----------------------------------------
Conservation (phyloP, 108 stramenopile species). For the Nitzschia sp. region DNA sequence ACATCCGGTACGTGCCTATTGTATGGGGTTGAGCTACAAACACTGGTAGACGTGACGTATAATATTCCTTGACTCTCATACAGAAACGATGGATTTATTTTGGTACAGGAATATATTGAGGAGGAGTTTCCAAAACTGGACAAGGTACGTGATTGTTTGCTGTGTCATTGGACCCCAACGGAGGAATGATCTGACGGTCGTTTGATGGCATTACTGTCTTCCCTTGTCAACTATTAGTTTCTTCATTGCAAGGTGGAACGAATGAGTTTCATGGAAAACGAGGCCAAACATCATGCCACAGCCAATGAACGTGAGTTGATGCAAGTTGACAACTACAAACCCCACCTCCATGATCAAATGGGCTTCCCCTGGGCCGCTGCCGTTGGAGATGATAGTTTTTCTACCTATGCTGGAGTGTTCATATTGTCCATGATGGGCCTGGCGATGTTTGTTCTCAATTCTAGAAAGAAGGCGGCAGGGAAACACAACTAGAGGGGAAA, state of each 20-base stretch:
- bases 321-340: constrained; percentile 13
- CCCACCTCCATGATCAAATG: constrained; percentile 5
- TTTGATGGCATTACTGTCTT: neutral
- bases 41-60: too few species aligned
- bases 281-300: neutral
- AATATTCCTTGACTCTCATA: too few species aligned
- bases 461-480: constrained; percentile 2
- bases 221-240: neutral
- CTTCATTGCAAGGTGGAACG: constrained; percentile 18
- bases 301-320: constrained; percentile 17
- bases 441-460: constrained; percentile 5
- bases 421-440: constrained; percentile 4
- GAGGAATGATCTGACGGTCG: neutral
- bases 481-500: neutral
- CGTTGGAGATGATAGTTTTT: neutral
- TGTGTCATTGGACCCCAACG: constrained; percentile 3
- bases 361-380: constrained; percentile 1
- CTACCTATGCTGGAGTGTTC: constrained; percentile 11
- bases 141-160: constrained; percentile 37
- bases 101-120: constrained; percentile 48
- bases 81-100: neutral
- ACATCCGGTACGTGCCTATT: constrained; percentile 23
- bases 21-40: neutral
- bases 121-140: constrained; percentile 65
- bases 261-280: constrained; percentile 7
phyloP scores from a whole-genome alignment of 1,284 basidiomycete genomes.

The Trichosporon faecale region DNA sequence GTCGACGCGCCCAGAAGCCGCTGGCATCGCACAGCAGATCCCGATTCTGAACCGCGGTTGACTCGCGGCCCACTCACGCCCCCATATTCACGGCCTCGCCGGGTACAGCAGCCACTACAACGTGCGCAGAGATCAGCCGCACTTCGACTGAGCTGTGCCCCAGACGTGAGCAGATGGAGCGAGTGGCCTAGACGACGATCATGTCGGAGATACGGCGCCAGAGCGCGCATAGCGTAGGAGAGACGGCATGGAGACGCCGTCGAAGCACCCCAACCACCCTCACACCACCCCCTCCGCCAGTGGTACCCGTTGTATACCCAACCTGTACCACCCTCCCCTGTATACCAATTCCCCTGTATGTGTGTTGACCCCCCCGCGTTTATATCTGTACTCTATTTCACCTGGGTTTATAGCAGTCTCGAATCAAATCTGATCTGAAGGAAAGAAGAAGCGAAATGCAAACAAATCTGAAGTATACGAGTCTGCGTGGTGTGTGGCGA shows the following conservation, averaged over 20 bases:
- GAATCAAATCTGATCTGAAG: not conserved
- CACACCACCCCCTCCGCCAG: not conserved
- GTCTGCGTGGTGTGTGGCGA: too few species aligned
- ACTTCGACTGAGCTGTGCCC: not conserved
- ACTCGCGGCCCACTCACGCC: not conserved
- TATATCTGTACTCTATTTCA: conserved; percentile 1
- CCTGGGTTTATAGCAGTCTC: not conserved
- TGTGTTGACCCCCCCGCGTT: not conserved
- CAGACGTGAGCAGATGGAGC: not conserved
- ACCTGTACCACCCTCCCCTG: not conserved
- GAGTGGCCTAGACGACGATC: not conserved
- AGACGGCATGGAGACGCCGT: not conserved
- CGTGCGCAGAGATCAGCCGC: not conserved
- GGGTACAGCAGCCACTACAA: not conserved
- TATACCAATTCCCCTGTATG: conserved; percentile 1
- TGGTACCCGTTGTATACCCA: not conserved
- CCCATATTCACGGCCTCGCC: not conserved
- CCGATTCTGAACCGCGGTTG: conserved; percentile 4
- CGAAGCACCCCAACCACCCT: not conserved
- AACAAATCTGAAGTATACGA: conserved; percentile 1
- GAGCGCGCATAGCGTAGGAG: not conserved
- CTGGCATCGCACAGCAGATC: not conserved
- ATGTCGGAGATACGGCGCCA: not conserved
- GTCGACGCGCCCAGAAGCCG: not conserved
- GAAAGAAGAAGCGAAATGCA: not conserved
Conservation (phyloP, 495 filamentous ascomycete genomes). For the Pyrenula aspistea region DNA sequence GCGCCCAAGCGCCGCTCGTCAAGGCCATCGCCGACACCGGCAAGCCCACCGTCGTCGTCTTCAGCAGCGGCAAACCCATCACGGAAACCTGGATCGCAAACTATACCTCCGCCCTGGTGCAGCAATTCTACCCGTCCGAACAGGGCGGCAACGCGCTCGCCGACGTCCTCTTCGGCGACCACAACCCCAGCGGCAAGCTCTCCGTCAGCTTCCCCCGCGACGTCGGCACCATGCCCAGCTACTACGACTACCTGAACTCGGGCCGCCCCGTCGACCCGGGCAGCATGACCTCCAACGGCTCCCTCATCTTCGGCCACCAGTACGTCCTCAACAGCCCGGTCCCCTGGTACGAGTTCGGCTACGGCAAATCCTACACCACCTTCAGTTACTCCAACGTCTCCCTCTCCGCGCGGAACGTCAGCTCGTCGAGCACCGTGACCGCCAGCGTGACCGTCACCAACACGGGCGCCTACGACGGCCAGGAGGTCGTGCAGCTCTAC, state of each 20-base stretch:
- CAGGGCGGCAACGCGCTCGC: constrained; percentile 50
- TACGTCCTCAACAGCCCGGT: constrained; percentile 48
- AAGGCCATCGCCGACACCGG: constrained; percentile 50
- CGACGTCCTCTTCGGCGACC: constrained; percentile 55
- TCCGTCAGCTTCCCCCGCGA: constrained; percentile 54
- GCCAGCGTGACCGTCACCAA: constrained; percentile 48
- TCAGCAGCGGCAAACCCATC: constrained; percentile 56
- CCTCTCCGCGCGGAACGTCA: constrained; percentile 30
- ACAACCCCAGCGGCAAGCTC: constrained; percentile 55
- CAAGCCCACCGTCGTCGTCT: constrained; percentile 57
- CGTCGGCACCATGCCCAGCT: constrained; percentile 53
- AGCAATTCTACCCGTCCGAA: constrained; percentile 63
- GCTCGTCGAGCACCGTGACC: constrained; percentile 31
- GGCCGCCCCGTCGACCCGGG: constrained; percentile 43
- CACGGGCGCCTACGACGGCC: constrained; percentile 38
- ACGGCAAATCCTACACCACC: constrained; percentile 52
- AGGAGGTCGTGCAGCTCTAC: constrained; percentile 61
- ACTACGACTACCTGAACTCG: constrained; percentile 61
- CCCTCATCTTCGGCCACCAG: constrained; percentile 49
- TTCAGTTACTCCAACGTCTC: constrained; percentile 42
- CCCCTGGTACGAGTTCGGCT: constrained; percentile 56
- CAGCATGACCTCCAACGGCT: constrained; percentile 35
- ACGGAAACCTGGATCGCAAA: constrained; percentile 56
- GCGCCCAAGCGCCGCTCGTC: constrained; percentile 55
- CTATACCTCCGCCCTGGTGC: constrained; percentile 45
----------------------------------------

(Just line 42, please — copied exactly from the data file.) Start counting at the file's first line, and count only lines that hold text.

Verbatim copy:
- GGGTACAGCAGCCACTACAA: not conserved